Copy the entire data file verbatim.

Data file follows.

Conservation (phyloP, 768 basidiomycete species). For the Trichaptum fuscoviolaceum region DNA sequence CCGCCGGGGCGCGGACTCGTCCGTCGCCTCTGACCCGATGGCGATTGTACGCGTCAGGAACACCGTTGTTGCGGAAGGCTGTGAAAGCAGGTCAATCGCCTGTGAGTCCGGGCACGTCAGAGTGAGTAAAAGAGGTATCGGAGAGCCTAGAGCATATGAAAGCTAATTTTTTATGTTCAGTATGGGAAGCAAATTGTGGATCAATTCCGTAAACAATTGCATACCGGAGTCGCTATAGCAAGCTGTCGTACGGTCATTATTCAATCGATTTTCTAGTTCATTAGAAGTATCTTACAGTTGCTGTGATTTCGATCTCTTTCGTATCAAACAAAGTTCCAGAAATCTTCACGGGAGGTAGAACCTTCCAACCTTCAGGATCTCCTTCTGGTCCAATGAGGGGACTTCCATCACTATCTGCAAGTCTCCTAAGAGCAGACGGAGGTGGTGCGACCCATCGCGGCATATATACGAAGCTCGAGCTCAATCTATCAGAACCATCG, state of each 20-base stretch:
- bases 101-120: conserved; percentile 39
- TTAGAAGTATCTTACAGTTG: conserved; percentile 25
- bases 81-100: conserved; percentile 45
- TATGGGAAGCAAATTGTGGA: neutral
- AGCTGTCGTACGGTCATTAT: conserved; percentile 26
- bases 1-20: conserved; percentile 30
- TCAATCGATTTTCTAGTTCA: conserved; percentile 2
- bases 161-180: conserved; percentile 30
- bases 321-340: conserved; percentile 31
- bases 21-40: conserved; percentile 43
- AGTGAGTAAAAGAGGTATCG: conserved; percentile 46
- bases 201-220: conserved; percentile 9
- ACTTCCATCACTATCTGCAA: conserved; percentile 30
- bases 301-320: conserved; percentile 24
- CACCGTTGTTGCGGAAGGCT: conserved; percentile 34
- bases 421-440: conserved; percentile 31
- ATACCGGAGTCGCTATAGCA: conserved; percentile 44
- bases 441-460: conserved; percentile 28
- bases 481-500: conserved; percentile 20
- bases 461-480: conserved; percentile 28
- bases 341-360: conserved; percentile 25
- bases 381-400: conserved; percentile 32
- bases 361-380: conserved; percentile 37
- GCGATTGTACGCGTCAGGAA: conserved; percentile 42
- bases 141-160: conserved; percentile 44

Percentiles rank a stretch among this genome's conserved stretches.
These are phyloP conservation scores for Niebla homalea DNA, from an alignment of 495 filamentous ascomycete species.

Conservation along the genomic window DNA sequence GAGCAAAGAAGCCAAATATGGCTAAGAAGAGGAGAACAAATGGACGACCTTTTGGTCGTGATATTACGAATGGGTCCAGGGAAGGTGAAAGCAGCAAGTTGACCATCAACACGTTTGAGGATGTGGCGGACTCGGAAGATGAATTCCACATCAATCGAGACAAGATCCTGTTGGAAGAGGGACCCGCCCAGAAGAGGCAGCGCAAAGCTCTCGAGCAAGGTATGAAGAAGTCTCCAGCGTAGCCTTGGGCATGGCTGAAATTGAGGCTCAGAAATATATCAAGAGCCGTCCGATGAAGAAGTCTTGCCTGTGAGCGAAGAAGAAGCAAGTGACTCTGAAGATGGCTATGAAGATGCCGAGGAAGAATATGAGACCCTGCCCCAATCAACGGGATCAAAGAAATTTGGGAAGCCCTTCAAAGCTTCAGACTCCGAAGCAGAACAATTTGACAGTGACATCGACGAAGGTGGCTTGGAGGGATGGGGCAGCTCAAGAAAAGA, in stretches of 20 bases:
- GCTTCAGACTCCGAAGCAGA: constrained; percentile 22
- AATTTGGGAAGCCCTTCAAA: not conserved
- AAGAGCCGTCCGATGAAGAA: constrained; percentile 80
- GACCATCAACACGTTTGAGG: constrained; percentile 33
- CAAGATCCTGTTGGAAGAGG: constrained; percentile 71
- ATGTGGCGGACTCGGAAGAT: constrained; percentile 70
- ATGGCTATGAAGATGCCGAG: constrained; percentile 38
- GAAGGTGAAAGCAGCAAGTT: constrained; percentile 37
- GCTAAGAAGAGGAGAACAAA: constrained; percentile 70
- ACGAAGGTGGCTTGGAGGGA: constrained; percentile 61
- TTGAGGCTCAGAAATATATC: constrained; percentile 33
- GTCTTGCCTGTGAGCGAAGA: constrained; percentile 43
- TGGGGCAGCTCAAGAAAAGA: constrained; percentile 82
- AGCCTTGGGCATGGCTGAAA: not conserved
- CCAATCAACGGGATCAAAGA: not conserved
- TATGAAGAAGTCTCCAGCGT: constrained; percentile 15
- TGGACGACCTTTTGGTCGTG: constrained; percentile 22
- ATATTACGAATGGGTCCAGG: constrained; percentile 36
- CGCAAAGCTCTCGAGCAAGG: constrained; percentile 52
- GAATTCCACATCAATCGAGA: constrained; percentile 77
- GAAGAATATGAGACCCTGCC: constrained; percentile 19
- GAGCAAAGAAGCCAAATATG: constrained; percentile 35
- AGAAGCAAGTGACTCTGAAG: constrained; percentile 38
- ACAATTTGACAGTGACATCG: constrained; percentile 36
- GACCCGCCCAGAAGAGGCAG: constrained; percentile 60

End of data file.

Conservation (phyloP, 768 basidiomycete species). For the Trichaptum fuscoviolaceum region DNA sequence CCGCCGGGGCGCGGACTCGTCCGTCGCCTCTGACCCGATGGCGATTGTACGCGTCAGGAACACCGTTGTTGCGGAAGGCTGTGAAAGCAGGTCAATCGCCTGTGAGTCCGGGCACGTCAGAGTGAGTAAAAGAGGTATCGGAGAGCCTAGAGCATATGAAAGCTAATTTTTTATGTTCAGTATGGGAAGCAAATTGTGGATCAATTCCGTAAACAATTGCATACCGGAGTCGCTATAGCAAGCTGTCGTACGGTCATTATTCAATCGATTTTCTAGTTCATTAGAAGTATCTTACAGTTGCTGTGATTTCGATCTCTTTCGTATCAAACAAAGTTCCAGAAATCTTCACGGGAGGTAGAACCTTCCAACCTTCAGGATCTCCTTCTGGTCCAATGAGGGGACTTCCATCACTATCTGCAAGTCTCCTAAGAGCAGACGGAGGTGGTGCGACCCATCGCGGCATATATACGAAGCTCGAGCTCAATCTATCAGAACCATCG, state of each 20-base stretch:
- bases 101-120: conserved; percentile 39
- TTAGAAGTATCTTACAGTTG: conserved; percentile 25
- bases 81-100: conserved; percentile 45
- TATGGGAAGCAAATTGTGGA: neutral
- AGCTGTCGTACGGTCATTAT: conserved; percentile 26
- bases 1-20: conserved; percentile 30
- TCAATCGATTTTCTAGTTCA: conserved; percentile 2
- bases 161-180: conserved; percentile 30
- bases 321-340: conserved; percentile 31
- bases 21-40: conserved; percentile 43
- AGTGAGTAAAAGAGGTATCG: conserved; percentile 46
- bases 201-220: conserved; percentile 9
- ACTTCCATCACTATCTGCAA: conserved; percentile 30
- bases 301-320: conserved; percentile 24
- CACCGTTGTTGCGGAAGGCT: conserved; percentile 34
- bases 421-440: conserved; percentile 31
- ATACCGGAGTCGCTATAGCA: conserved; percentile 44
- bases 441-460: conserved; percentile 28
- bases 481-500: conserved; percentile 20
- bases 461-480: conserved; percentile 28
- bases 341-360: conserved; percentile 25
- bases 381-400: conserved; percentile 32
- bases 361-380: conserved; percentile 37
- GCGATTGTACGCGTCAGGAA: conserved; percentile 42
- bases 141-160: conserved; percentile 44

Percentiles rank a stretch among this genome's conserved stretches.
These are phyloP conservation scores for Niebla homalea DNA, from an alignment of 495 filamentous ascomycete species.

Conservation along the genomic window DNA sequence GAGCAAAGAAGCCAAATATGGCTAAGAAGAGGAGAACAAATGGACGACCTTTTGGTCGTGATATTACGAATGGGTCCAGGGAAGGTGAAAGCAGCAAGTTGACCATCAACACGTTTGAGGATGTGGCGGACTCGGAAGATGAATTCCACATCAATCGAGACAAGATCCTGTTGGAAGAGGGACCCGCCCAGAAGAGGCAGCGCAAAGCTCTCGAGCAAGGTATGAAGAAGTCTCCAGCGTAGCCTTGGGCATGGCTGAAATTGAGGCTCAGAAATATATCAAGAGCCGTCCGATGAAGAAGTCTTGCCTGTGAGCGAAGAAGAAGCAAGTGACTCTGAAGATGGCTATGAAGATGCCGAGGAAGAATATGAGACCCTGCCCCAATCAACGGGATCAAAGAAATTTGGGAAGCCCTTCAAAGCTTCAGACTCCGAAGCAGAACAATTTGACAGTGACATCGACGAAGGTGGCTTGGAGGGATGGGGCAGCTCAAGAAAAGA, in stretches of 20 bases:
- GCTTCAGACTCCGAAGCAGA: constrained; percentile 22
- AATTTGGGAAGCCCTTCAAA: not conserved
- AAGAGCCGTCCGATGAAGAA: constrained; percentile 80
- GACCATCAACACGTTTGAGG: constrained; percentile 33
- CAAGATCCTGTTGGAAGAGG: constrained; percentile 71
- ATGTGGCGGACTCGGAAGAT: constrained; percentile 70
- ATGGCTATGAAGATGCCGAG: constrained; percentile 38
- GAAGGTGAAAGCAGCAAGTT: constrained; percentile 37
- GCTAAGAAGAGGAGAACAAA: constrained; percentile 70
- ACGAAGGTGGCTTGGAGGGA: constrained; percentile 61
- TTGAGGCTCAGAAATATATC: constrained; percentile 33
- GTCTTGCCTGTGAGCGAAGA: constrained; percentile 43
- TGGGGCAGCTCAAGAAAAGA: constrained; percentile 82
- AGCCTTGGGCATGGCTGAAA: not conserved
- CCAATCAACGGGATCAAAGA: not conserved
- TATGAAGAAGTCTCCAGCGT: constrained; percentile 15
- TGGACGACCTTTTGGTCGTG: constrained; percentile 22
- ATATTACGAATGGGTCCAGG: constrained; percentile 36
- CGCAAAGCTCTCGAGCAAGG: constrained; percentile 52
- GAATTCCACATCAATCGAGA: constrained; percentile 77
- GAAGAATATGAGACCCTGCC: constrained; percentile 19
- GAGCAAAGAAGCCAAATATG: constrained; percentile 35
- AGAAGCAAGTGACTCTGAAG: constrained; percentile 38
- ACAATTTGACAGTGACATCG: constrained; percentile 36
- GACCCGCCCAGAAGAGGCAG: constrained; percentile 60